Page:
Today I gave a presentation about my personal favorite programming language: Haskell. This is what I presented, which is also available in PDF format.
What is Haskell?
Before we get into how to actually build stuff in Haskell, you should have at least a basic understanding of what Haskell is, and how it differs from the programming languages you’re likely to already know.
Haskell is a lazy, purely functional programming language. This means a few things:
Laziness: Last-Minute Evaluation
One of the ways that Haskell improves the performance and expressiveness of code is through laziness. This means that nothing you write in Haskell is evaluated until it has to be. Let’s look at an example from GHCi, the Haskell interpreter:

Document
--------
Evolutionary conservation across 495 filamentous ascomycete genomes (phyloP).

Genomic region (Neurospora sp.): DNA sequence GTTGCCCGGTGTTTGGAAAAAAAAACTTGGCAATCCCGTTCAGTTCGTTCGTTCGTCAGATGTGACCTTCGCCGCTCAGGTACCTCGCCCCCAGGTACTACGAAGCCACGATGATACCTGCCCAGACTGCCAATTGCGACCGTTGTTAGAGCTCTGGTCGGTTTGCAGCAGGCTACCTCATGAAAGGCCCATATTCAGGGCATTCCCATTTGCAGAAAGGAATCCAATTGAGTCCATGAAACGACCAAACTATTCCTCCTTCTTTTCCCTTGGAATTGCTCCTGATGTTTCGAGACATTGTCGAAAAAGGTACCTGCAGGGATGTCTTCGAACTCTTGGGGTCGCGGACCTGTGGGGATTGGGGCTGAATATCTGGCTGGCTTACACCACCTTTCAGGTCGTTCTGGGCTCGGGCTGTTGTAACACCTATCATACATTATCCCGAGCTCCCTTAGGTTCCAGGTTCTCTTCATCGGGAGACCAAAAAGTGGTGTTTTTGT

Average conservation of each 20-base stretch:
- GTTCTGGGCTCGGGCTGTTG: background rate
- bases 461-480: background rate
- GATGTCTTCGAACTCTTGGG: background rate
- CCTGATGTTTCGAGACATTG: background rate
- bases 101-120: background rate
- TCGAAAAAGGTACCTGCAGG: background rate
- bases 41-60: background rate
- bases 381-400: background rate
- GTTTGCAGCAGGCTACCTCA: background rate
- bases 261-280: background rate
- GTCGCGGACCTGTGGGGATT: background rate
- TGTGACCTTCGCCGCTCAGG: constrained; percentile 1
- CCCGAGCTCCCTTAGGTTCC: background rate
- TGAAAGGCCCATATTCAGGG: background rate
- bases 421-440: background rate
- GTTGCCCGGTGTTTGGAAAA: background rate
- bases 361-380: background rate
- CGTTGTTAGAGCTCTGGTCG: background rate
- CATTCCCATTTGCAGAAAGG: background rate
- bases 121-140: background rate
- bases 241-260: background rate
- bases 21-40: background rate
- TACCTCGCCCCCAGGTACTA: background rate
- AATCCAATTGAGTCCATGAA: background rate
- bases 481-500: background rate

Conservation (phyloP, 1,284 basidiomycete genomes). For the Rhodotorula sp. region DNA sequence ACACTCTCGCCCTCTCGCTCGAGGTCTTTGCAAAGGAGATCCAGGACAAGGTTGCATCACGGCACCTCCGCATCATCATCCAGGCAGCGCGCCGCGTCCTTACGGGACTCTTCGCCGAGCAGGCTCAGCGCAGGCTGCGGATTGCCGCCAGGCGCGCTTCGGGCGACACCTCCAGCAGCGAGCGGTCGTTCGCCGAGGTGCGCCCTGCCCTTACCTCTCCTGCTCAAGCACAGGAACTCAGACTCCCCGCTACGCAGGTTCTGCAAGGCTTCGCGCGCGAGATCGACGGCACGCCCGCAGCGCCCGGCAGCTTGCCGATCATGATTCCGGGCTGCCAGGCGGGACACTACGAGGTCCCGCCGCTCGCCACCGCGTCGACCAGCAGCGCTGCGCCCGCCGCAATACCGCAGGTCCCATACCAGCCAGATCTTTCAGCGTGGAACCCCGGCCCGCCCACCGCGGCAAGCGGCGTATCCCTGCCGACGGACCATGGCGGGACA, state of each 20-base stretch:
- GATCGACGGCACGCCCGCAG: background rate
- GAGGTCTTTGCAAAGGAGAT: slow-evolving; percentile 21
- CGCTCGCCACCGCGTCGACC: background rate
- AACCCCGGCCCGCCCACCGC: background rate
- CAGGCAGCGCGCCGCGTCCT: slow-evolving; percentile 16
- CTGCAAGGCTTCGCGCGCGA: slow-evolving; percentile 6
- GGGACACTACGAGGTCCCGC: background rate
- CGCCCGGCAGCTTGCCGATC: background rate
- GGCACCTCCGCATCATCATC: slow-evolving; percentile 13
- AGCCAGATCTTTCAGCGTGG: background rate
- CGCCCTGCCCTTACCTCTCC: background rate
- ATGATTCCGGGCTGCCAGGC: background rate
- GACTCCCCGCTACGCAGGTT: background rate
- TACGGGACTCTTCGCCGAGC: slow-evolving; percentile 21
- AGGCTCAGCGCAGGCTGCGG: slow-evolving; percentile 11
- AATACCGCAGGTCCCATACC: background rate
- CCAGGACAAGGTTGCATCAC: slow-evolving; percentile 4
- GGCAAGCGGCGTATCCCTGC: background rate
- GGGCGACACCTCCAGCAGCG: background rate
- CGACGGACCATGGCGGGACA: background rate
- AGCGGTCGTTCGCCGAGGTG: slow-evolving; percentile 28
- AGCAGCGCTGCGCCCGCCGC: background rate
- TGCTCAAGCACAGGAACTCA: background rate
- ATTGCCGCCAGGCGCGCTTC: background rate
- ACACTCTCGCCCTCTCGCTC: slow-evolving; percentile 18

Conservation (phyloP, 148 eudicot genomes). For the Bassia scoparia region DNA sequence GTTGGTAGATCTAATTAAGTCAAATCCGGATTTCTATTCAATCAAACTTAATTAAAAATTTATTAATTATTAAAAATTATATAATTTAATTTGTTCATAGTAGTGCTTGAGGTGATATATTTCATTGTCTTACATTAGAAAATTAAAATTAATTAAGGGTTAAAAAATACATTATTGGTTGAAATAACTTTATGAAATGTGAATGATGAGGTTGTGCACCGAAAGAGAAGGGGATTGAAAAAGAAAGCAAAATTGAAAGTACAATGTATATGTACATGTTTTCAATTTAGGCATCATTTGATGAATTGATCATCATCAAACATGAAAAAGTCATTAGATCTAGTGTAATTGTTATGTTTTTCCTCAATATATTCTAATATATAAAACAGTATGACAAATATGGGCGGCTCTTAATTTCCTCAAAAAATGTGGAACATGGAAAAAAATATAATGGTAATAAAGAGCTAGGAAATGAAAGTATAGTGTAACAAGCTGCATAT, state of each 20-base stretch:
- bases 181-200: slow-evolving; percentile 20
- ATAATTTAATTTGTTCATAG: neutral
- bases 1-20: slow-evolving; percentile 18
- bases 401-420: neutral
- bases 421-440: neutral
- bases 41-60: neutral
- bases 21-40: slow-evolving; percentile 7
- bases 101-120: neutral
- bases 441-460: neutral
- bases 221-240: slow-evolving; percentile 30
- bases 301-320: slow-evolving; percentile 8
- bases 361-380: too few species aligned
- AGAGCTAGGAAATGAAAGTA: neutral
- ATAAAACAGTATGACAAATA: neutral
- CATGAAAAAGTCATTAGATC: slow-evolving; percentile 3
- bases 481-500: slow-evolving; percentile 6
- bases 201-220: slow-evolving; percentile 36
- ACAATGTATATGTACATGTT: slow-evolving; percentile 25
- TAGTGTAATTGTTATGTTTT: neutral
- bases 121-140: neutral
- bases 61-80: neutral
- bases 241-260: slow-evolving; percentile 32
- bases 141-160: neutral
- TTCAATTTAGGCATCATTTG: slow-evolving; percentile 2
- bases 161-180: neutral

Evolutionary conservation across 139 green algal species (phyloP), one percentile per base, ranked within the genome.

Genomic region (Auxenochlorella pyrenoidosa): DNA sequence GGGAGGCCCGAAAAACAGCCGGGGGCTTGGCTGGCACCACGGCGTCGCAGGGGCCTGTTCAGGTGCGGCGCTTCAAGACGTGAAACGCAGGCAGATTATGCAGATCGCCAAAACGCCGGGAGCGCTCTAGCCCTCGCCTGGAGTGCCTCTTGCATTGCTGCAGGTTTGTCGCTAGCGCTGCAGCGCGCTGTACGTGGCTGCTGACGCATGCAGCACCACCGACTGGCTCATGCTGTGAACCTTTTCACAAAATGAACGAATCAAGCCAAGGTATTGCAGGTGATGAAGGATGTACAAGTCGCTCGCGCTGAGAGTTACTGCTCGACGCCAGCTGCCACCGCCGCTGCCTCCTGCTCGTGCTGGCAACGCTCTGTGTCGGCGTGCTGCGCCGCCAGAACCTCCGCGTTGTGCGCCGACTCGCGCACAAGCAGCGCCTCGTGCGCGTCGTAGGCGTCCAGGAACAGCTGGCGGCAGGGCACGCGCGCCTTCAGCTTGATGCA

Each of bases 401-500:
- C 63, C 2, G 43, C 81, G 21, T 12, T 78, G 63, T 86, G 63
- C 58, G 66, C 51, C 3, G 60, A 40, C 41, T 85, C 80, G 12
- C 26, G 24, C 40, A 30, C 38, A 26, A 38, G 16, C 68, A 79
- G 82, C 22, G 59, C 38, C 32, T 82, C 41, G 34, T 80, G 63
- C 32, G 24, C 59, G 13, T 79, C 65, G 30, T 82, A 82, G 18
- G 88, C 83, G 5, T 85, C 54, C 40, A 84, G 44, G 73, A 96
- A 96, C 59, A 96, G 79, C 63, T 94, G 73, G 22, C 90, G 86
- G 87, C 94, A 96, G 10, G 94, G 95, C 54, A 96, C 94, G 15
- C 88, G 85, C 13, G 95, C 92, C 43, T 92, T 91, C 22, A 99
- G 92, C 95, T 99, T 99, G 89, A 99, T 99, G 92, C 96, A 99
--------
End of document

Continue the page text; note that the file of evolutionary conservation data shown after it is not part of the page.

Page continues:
> let x = 3 + 7 > x 10
You might think that the
3 + 7 expression is evaluated in the first line, but
it’s not. In fact, evaluation doesn’t happen until the second line. The first
line is instead a promise to evaluate
x to that particular value when it’s
x is called for, the evaluation doesn’t happen, and if
never called for, the evaluation never happens at all.